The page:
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There are some jobs that help you earn income long after the project is done. Residuals are the payments you earn every time your work is used or licensed. How much you earn in residual payments depends on the work, your initial work contract and how much the distributor is making off of the licensing. Most careers that offer you residual income are in the entertainment industry and have to do with film, music and TV production.
Musicians earn several different types of income, one of which is residuals from songs that are licensed to TV shows, commercials and films. When a musician's music is used in this capacity, there is often a licensing fee that is paid to the artist. After the fee, the residuals are collected when the production is sold as a DVD or in digital format, rented or shown on TV. The amount a musician earns for this is a very small percentage of the total residuals for the project, but if the production is popular, such as a hit movie, the few cents that the musician earns can quickly add up.
Actors receive residual payments from projects long after the initial release. Rather than having to attempt to collect these payments themselves, professional agencies such as the Screen Actors Guild collect residual payments for actor members and distribute them on a regular basis. Background, or "extra" actors, do not receive residuals. To be considered for residual distribution for the production, you have to be considered a principal actor, which means you're featured in the credits and have at least a small speaking role in the film or TV show. Actors earn residuals when their show or film is sold as a DVD or digital download, or is put into syndication on a cable or broadcast TV outlet.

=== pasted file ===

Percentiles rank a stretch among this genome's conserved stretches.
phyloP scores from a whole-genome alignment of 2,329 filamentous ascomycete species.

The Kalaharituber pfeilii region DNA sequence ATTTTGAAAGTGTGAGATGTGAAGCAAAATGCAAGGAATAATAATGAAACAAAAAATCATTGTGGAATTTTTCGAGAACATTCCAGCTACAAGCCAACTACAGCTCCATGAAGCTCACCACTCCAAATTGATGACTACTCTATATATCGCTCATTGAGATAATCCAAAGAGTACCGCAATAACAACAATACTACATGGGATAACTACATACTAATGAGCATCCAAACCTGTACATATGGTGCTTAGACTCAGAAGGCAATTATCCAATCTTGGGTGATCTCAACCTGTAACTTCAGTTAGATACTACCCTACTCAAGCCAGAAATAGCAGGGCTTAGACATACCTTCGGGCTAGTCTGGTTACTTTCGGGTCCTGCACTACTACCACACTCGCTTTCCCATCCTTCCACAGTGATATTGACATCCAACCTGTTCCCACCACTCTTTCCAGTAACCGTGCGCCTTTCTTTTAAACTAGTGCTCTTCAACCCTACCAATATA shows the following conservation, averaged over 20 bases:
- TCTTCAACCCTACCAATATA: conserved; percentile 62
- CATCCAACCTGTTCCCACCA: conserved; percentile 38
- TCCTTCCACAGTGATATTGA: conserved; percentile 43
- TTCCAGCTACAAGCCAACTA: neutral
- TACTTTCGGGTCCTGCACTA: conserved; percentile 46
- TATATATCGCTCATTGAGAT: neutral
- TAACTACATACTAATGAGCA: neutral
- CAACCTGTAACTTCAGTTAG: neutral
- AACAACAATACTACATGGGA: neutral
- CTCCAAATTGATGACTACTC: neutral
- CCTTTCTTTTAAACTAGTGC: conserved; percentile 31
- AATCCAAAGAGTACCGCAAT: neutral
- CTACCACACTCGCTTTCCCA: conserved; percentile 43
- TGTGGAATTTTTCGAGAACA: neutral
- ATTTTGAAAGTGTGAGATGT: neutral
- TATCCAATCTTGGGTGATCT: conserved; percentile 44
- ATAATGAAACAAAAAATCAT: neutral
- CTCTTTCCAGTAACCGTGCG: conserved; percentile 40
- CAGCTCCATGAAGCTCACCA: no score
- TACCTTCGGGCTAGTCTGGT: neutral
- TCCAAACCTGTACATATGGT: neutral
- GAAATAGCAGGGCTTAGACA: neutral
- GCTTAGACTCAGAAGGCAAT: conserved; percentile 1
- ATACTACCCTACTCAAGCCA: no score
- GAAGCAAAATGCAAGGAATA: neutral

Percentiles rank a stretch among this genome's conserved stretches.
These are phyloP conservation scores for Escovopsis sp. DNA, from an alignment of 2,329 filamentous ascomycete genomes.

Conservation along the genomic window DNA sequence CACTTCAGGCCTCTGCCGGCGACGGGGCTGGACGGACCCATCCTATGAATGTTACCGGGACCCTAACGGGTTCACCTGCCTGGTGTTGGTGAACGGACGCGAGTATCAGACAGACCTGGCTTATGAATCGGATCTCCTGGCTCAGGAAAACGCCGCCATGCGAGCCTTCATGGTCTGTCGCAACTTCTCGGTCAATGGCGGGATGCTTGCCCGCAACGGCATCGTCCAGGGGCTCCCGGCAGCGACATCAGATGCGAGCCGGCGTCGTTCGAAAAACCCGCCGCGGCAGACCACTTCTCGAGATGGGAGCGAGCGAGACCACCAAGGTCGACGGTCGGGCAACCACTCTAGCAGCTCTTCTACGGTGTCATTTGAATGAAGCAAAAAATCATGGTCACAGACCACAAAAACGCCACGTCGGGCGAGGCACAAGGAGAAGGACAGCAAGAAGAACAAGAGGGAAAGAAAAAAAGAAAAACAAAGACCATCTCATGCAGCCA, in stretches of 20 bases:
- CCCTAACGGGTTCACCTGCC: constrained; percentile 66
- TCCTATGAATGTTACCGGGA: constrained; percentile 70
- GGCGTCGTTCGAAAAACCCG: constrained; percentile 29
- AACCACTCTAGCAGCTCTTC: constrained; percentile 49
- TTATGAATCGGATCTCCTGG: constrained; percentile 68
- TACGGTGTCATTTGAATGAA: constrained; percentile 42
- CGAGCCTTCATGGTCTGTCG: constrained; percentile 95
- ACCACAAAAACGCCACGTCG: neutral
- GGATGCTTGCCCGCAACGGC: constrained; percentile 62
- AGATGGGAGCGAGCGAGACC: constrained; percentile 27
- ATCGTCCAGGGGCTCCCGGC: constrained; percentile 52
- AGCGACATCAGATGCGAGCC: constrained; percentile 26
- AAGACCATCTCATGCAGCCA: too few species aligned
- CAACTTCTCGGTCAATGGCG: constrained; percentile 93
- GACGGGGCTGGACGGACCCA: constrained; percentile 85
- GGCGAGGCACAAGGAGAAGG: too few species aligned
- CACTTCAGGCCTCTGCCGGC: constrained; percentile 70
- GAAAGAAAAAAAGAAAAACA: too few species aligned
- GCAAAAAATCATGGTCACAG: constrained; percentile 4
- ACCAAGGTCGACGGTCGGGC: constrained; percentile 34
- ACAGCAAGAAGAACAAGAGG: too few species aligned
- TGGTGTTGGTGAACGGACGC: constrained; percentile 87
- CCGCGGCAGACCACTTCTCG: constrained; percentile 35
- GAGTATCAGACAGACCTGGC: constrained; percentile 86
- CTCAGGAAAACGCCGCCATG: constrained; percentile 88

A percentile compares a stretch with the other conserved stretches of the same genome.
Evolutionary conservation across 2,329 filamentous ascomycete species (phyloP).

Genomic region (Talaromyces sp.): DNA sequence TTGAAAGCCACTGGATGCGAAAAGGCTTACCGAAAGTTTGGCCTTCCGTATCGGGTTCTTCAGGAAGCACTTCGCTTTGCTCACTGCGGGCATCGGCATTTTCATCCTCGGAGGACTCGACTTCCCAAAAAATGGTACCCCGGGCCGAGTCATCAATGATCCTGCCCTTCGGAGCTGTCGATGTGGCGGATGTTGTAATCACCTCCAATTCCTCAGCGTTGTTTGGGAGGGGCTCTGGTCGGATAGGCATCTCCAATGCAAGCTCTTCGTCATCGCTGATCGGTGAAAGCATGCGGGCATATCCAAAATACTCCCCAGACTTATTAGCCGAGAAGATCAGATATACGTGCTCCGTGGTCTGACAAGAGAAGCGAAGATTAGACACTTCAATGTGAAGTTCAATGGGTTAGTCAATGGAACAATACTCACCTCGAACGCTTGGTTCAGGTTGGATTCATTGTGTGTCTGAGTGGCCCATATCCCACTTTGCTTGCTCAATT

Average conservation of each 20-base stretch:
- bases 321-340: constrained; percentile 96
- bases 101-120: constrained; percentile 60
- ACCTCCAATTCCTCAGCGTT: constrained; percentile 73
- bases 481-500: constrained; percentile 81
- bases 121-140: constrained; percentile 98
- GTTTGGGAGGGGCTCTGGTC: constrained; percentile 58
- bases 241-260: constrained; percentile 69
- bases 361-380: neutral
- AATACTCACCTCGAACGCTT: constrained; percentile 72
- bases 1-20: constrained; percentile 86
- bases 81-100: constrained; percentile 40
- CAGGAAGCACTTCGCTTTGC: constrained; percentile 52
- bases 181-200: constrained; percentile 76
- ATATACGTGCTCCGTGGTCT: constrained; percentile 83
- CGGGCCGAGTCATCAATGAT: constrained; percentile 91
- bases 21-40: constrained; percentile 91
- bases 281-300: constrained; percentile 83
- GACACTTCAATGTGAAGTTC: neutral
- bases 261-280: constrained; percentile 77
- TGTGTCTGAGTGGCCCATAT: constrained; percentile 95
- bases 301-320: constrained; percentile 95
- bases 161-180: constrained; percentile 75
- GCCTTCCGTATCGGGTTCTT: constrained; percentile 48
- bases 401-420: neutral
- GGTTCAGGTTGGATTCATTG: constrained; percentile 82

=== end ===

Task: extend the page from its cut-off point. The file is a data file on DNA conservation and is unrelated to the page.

A movie or TV producer earns residual income in much the same way as an actor, when the project is rented or sold into syndication. The difference is that the producer is a behind-the-scenes person who receives a cut of the residual profit based on his personal investment in the film. Often, the percentage of the total residuals earned for a project that a producer gets is based on how much money he invested in the production initially. This percentage may also be affected by the conditions that the producer agreed to in his contract to be a part of the project's production.
There are several different types of writers, but only one type earns residual income. Screenwriters and TV writers are eligible to earn residuals off of past projects that are licensed or sold. Professional agencies such as the Writers Guild of America track and collect residual payments on behalf of writers. These payments are dispersed to the writer usually once per quarter. For a writer, residuals are comparable to receiving royalties, though they are not the same thing. Royalties are the percentage that a writer earns on a published work, such as a book, and are based on the selling price of the work. The writer's residual payments are a small percentage that is based on the total amount of residual profit income earned from a work such as a film or TV episode.
Residing in Los Angeles, Kristin Swain has been a professional writer since 2008. Her experience includes finance, travel, marketing and television. Swain holds a Bachelor of Arts in communication from Georgia State University.